Olson said two-thirds of his beehives died five years ago because of a varroa mite infestation. After several years successfully controlling the pest, he arrived this year in California for almond pollination season and nearly half of his bees had died during the winter.
He spent $770,000 to buy replacement hives, he said.
“I was lucky that I had the cash and the connections to recover from that,” he said.
Olson recently donated about $50,000 to Sheppard’s department to help find a solution to the mite. Looking at the bees in one of his hives, he said, “I’m really concerned about whether these little girls will survive.”
From the Editor, Elizabeth: On Earth Day, the bees visited me three times, imploring me to publish reminders about their call for our help. It’s time to stop the reckless use of pesticides. Roundup and other harmful pesticides have already been banned across the globe. North Americans, Children of Mother Earth, please remember the bees in your Earth Day ceremonies and end this scourge on our farms.
Below is the Jacob Devaney’s article in UpliftConnect.com for Earth Day reminding us that Monsanto is waking us all up:
We live in a world of contrasting elements and sometimes
a direct experience of opposites can help us grow and evolve.
For example, loss can teach us about connection, grief can give us an appreciation for joy, a long cold winter will make us celebrate the coming spring. Last fall I was working on an article about GMO, and I really enjoyed researching the topic. I learned some important things about issues that seemed unrelated on the surface but are actually quite interconnected and essential for all of us to recognize. Monsanto, so often despised on social networks and demonized – yet it may be providing an opportunity for a much needed dialogue, in effect enlightening us through demonstrating the contrast of opposites.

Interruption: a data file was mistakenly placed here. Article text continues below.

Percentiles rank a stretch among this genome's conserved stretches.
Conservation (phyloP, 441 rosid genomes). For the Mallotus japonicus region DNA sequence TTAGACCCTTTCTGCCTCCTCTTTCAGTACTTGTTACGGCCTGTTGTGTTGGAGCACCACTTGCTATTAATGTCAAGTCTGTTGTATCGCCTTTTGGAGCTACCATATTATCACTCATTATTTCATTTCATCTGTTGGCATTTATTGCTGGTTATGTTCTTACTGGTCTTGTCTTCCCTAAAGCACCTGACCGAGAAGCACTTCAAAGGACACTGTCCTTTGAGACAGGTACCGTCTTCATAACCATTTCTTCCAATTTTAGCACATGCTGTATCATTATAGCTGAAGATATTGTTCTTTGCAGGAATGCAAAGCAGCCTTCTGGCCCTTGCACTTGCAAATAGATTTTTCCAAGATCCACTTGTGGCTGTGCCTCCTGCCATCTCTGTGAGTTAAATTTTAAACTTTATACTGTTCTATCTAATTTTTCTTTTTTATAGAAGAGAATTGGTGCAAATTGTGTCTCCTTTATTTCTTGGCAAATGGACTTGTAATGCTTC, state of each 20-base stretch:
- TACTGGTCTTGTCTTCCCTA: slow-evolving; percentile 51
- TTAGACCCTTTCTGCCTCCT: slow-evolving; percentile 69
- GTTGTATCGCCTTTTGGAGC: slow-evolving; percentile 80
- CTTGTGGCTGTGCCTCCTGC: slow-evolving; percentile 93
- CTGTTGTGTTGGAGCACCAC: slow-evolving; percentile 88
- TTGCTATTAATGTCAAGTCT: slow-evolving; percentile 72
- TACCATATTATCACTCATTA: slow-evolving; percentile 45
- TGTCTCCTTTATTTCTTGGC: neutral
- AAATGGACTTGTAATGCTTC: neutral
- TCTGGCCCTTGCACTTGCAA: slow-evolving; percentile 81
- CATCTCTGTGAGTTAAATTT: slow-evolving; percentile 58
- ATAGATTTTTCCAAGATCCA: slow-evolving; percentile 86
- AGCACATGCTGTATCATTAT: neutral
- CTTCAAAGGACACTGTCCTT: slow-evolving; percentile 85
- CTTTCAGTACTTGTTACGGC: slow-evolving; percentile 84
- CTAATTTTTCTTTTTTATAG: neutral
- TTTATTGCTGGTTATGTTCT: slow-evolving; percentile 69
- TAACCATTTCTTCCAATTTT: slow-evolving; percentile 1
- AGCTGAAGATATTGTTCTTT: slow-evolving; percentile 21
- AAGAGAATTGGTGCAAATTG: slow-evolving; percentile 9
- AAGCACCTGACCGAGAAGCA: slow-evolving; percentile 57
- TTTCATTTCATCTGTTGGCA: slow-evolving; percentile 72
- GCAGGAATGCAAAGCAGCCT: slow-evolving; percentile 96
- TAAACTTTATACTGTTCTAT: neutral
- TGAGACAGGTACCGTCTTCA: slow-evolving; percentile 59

It is fair enough to say that Monsanto opposes the beliefs of those who care about their right to know what is in their food, by pushing back against GMO labeling laws. This giant corporation also stands in contrast to the belief systems of those who believe in heirloom seeds, organic and bio-dynamic agriculture. The increase in pesticides used on GMO crops end up pouring into our waterways, which places Monsanto at odds with environmental groups and those concerned with water quality. Others find themselves in contradiction with this multinational bio-chemical corporation because the bees that pollinate flowers and vegetables are threatened by these pesticides. If opposites attract, Monsanto has done wonders to attract and unite many people who share a deep love for life on the planet.
Sustainability is defined, in ecology as ”…how biological systems remain diverse and productive. Long-lived and healthy wetlands and forests are examples of sustainable biological systems. In more general terms, sustainability is the endurance of systems and processes.”
The definition of greenwashing is “A form of spin in which green PR or green marketing is deceptively used to promote the perception that an organization’s products, aims or policies are environmentally friendly. Evidence that an organization is greenwashing often comes from pointing out the spending differences: when significantly more money or time has been spent advertising being ‘green’ (that is, operating with consideration for the environment), than is actually spent on environmentally sound practices.
Greenwashing efforts can range from changing the name or label of a product to evoke the natural environment on a product that contains harmful chemicals to multimillion dollar advertising campaigns portraying highly polluting energy companies as eco-friendly.”
Using the logic of opposites, we can be grateful that Monsanto has illuminated issues that we should all be concerned about. Here are 5 worth considering:
1. Recognizing the damage of pesticides in our water:
The growth of GMO crops eventually produce pesticide-resistant insects which increases the amount of pesticides needed to obtain the same results year after year. The increased use of these pesticides runs off into creeks, streams, watersheds, and our drinking water.